Urgent appeal to UN to investigate Australian support for Indonesian police unit involved in serious human rights abuses
29 August 2012
The Human Rights Law Centre has called on the UN Special Rapporteur on Torture and the UN Special Rapporteur on Extrajudicial Killings to urgently investigate Australia’s extensive support for an Indonesian police unit implicated in serious human rights abuses in the province of West Papua.
On 28 August 2012, the ABC’s 7.30 program aired evidence that a counter-terrorism unit within the Indonesian National Police, Detachment 88, which “receives training, supplies and extensive operational support from the Australian Federal Police”, has been involved in torture, ill-treatment and extra-judicial killings in the Indonesian province of West Papua. The evidence included interviews with victims and witnesses, together with video of alleged incidents of abuse.
Previous allegations of torture and ill-treatment perpetrated by members of Detachment 88 have been verified by Human Rights Watch, acknowledged by Indonesia, and specifically brought to the attention of the Australian Government.
In response to the allegations, the Australian Federal Police has said that it is “not aware, nor been informed, that Detachment 88 is specifically targeting independence leaders in Papua and West Papua” and that it does not propose to take any steps or measures to investigate the allegations. It has conceded that it is “aware of media reports which allege human rights abuses have been perpetrated by Detachment 88 members.”
As a matter of international law, Australia has an obligation to respect and protect human rights beyond its borders in some circumstances (see, eg, Al-Skeini and Others v the United Kingdom  ECHR 1093, para 133). Extraterritorial human rights obligations may arise, inter alia, in situations “over which State acts or omissions bring about foreseeable effects on the enjoyment of human rights … outside its territory” and in situations over which the State, acting separately or jointly … is in a position to exercise decisive influence or to take measures to realize rights extraterritorially” (Maastricht Principles on Extraterritorial Obligations of States in the area of Economic, Social and Cultural Rights, 2011, para 9). States have an obligation to avoid acts and omissions that “create a real and foreseeable risk of nullifying or impairing the enjoyment of human rights extraterritorially (Maastricht Principles, para 13) and to “refrain from any conduct which aids, assists, directs, controls or coerces another State to breach that State’s or that international organisation’s obligations as regards human rights, where the former States do so with knowledge of the circumstances of the act” (Maastricht Principles, para 21).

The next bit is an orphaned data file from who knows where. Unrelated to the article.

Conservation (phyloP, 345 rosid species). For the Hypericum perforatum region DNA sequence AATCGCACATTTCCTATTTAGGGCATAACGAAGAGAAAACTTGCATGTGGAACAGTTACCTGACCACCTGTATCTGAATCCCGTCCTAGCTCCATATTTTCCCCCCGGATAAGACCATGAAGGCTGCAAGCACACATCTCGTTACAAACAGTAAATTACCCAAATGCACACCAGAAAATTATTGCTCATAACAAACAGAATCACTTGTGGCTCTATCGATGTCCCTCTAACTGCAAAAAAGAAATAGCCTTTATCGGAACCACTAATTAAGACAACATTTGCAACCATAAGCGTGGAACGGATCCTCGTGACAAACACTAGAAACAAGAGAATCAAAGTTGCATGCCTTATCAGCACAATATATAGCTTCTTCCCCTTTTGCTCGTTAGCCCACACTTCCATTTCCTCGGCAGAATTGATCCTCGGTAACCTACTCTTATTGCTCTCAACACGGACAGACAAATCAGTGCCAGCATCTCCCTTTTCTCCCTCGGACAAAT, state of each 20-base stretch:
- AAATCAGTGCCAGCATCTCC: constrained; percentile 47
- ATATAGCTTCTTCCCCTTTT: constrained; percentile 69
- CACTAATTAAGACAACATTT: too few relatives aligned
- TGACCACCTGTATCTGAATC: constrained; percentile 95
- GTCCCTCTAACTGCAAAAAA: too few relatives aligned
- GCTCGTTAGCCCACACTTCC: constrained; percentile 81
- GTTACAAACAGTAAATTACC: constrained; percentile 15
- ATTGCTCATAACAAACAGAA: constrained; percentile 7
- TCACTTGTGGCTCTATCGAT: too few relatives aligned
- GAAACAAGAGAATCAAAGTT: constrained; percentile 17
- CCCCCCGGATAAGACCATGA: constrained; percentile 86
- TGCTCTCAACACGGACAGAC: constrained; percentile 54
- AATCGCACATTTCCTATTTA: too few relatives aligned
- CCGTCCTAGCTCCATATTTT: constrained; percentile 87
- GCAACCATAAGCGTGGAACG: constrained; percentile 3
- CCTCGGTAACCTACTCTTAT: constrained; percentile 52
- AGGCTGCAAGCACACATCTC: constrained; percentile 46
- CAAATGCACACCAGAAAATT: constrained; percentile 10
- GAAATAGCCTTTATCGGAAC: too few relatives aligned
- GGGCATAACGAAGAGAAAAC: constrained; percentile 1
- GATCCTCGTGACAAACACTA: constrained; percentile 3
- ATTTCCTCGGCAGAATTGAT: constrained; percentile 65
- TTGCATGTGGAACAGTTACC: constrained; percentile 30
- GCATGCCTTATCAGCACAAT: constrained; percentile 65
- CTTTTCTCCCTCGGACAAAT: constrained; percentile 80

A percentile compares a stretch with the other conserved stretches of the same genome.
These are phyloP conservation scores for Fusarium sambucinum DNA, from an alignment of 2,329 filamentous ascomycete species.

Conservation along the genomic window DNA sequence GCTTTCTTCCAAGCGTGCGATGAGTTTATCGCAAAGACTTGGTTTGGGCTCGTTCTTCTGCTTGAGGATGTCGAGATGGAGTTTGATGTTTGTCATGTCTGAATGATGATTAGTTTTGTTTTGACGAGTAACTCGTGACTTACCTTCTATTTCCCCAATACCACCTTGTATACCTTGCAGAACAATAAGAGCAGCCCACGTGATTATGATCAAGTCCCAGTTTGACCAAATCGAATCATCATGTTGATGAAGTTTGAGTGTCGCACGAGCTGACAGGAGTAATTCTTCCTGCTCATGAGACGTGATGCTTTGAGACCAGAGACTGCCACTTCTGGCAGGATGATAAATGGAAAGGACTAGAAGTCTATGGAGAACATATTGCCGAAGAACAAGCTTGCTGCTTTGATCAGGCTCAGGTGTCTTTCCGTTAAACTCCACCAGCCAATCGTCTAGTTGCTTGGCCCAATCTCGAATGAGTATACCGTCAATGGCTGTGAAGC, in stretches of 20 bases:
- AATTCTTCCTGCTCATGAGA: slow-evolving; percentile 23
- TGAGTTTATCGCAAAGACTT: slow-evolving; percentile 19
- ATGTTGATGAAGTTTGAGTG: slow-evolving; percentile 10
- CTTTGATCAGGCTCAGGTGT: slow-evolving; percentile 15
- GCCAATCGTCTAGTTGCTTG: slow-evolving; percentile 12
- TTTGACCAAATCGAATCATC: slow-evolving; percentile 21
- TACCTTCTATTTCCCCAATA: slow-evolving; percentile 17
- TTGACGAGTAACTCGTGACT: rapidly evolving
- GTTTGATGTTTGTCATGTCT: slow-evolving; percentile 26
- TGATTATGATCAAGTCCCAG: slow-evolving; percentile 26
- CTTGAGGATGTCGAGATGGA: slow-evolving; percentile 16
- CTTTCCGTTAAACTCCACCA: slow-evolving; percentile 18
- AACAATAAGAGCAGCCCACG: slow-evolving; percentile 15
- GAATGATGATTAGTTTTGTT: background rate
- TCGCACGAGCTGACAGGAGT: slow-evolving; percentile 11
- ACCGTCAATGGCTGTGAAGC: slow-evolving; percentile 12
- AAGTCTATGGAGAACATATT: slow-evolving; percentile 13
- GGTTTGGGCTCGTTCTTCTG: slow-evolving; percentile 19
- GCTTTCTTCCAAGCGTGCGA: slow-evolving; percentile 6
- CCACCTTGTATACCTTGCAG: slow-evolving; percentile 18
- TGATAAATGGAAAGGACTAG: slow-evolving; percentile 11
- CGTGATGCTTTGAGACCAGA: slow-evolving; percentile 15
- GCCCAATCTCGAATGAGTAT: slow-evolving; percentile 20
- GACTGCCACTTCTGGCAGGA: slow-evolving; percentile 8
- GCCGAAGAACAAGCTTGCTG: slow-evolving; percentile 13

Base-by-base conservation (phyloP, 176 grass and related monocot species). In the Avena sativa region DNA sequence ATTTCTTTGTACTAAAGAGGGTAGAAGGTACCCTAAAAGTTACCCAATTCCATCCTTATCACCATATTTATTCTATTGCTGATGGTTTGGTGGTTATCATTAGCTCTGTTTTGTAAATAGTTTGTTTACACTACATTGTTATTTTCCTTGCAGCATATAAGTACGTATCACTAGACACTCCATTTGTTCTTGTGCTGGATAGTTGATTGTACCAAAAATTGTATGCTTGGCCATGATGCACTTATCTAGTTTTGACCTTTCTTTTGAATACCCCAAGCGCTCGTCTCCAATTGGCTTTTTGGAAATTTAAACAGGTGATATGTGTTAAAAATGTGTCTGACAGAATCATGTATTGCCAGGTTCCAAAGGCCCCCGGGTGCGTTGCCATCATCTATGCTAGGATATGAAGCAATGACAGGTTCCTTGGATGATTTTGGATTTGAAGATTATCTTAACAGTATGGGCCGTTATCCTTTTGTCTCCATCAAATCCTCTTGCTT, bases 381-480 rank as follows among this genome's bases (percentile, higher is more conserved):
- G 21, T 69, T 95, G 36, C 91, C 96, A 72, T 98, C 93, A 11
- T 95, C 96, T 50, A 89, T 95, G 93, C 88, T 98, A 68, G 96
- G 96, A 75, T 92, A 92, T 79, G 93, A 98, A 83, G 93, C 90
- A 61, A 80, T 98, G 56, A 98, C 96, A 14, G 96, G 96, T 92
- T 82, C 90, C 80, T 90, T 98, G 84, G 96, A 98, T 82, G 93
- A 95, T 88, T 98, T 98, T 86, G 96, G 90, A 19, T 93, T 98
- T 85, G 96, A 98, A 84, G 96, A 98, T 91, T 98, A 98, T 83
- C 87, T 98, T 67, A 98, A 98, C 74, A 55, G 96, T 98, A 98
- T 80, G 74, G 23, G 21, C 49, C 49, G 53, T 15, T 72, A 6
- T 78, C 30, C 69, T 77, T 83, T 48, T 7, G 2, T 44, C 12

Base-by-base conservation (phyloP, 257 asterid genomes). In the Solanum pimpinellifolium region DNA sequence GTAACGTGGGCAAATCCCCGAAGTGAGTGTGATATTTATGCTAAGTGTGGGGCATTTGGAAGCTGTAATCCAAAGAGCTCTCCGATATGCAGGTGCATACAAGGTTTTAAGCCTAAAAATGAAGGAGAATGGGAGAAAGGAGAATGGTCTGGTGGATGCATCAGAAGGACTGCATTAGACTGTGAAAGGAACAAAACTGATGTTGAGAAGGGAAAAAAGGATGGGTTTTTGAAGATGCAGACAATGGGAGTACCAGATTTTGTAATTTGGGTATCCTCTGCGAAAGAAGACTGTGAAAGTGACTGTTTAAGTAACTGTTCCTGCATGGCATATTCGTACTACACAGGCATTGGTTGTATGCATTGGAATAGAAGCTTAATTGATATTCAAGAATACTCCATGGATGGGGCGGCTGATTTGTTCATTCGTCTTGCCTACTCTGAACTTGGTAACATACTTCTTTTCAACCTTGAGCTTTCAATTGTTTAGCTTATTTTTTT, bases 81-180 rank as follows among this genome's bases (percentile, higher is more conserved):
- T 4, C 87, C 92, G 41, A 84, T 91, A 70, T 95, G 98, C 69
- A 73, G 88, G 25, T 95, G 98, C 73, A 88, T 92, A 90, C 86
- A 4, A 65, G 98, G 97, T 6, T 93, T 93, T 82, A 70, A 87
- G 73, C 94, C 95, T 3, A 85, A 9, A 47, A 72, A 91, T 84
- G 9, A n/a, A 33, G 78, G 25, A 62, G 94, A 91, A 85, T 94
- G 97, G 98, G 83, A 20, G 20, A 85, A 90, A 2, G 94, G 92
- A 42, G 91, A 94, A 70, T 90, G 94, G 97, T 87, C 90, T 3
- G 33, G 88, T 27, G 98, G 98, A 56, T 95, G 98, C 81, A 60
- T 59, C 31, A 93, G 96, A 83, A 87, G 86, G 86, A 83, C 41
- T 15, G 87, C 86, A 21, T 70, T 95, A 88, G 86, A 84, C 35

As a matter of due diligence, States are required to conduct prior assessment of the “risks and potential extraterritorial impacts of their laws, policies and practices on the enjoyment of human rights”. The purpose of such assessment is to “inform the measures that States must adopt to prevent violations or ensure their cessation as well as to ensure effective remedies” (Maastricht Principles, para 14).
While the Australian Government has made “representations” to Indonesia in relation to the investigation of alleged human rights abuses in West Papua, the Government has not identified any process by which an assessment of the human rights impacts of Australia’s support for Detachment 88 is undertaken.
The Australian Government and the Australian Federal Police have similarly been unable to identify any human rights safeguards or accountability mechanisms in place to ensure that their support for Detachment 88 does not in any way aid or support that unit’s operations in West Papua. This is despite extensive public documentation of human rights abuses perpetrated by members of Detachment 88 and previous calls for Australia to undertake due diligence and develop human rights safeguards and procedures to ensure that Australia’s extensive financial, logistical and operational support for Detachment 88 does not in any way aid, assist or support operations which may lead to human rights abuses.
In compliance with Australia’s extraterritorial human rights obligations, the Australian Government should:
- immediately suspend support for and cooperation with Detachment 88 pending a full, independent and public investigation into the alleged involvement of its members in human rights abuses in West Papua;
- conduct a comprehensive assessment of the human rights impacts of Australia’s support for and cooperation with Detachment 88 and make the results of that assessment public; and
- pending the outcomes of this assessment, develop and implement human rights safeguards, policies, protocols and practices to ensure that Australian support for Detachment 88 does not in any way aid or support operations that may foreseeably lead to human rights abuses.